Thomas Matthew, a 17th-century Potomac River planer-merchant, authored ''The Beginning of Progress and Conclusion of Bacon's Rebellion in the Years 1675 & 1676'', a firsthand manuscript detailing interactions, encounters, and observations that transpired during [http://en.wikipedia.org/wiki/Bacon%27s_Rebellion Bacon's Rebellion].<ref>Encyclopedia Virginia, s.v. "Bacon's Rebellion (1676-1677)," by James Douglas Rice, accessed April 6, 2015, http:www.encyclopediavirginia.org/bacon_s_rebellion_1676-1677</ref>The roots of Bacon's Rebellion trace back to Matthew's strained relationship with Algonquian-speaking Doeg Indians settled in the Potomac River Valley.<ref>Ibid.</ref> These tense relations escalated into physical violence as Matthew and several English neighbors harmed and killed Native Americans attempting to make off with livestock on the Matthew farm. <ref>Salviati-Marambaud, Yvette. ''Nathaniel Bacon: A Frontrunner of the Revolution?''. Vol. 19. Cycnos, 2008. http://revel.unice.fr/cycnos/?id=1268 (accessed April 6, 2015)</ref> This flair up served stirred numerous schisms within the [http://en.wikipedia.org/wiki/House_of_Burgesses Virginia House of Burgesses], most notably between incumbent Governor [http://en.wikipedia.org/wiki/William_Berkeley_%28governor%29 Sir William Berkeley], and [http://en.wikipedia.org/wiki/Nathaniel_Bacon_%28colonist%29 Nathaniel Bacon], a member of the Governor's Council.<ref>Encyclopedia Virginia.</ref>Berkely and Bacon's dissent over how to properly bring this controversy to a peaceful conclusion served as the primary driver behind Bacon's Rebellion, a foreshadowing of broader colonial frustration with the British Crown's appointed political officials.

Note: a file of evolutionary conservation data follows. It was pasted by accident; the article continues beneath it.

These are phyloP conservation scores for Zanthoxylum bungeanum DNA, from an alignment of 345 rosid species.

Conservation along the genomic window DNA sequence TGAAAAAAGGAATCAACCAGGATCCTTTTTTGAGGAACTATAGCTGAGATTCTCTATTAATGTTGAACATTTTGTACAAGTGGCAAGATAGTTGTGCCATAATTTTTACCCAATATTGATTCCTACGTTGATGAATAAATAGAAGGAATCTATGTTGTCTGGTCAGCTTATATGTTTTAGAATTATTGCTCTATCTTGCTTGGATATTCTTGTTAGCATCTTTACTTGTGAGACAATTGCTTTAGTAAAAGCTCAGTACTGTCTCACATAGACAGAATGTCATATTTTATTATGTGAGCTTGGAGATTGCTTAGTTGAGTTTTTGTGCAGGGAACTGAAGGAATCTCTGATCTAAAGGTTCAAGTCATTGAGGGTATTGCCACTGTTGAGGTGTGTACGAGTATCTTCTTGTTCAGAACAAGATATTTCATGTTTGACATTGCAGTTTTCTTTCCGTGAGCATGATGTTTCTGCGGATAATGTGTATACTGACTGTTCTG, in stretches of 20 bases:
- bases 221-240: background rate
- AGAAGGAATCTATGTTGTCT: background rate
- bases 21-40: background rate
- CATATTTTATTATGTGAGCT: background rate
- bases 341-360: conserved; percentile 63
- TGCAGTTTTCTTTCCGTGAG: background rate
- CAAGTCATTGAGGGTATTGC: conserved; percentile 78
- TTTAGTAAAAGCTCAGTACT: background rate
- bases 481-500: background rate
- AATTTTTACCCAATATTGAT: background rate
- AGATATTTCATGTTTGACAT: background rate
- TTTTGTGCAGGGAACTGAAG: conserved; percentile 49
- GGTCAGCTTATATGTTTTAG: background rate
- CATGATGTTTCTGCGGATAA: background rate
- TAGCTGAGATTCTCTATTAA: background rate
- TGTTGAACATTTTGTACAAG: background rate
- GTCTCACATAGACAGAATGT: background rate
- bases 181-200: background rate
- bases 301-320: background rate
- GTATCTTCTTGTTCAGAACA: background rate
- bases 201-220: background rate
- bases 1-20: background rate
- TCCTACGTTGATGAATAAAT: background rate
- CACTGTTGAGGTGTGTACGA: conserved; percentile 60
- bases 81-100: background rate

Matthew addressed his manuscript of ''The Beginning of Progress and Conclusion of Bacon's Rebellion' in the Years 1675 & 1676'' to [http://en.wikipedia.org/wiki/Robert_Harley,_1st_Earl_of_Oxford_and_Earl_Mortimer Robert Harley], Queen Anne's Secretary of State. <ref>Matthew, Thomas. ''The Beginning of Progress and Conclusion of Bacon's Rebellion in the Years 1675 & 1676''. Reprint Manuscript. P. Force, 1835. Original manuscript, 1675. http://memory.loc.gov/ammem/collections/jefferson_papers/tm.html (accessed April 6, 2015).</ref> While the author signed his name "T.M.," Matthew claims to reside in Northumberland County and possess a plantation within Virginia's Stafford County. Matthew later represented this property while serving on the House of Burgesses, allowing scholars and historians greater comfort in affirming Matthews as the manuscript's author. <ref>Fiske, John. ''The Historical Writings of John Fiske: Old Virginia and her Neighbours''. Vol. 5. Houghton Mifflin, 1902.</ref>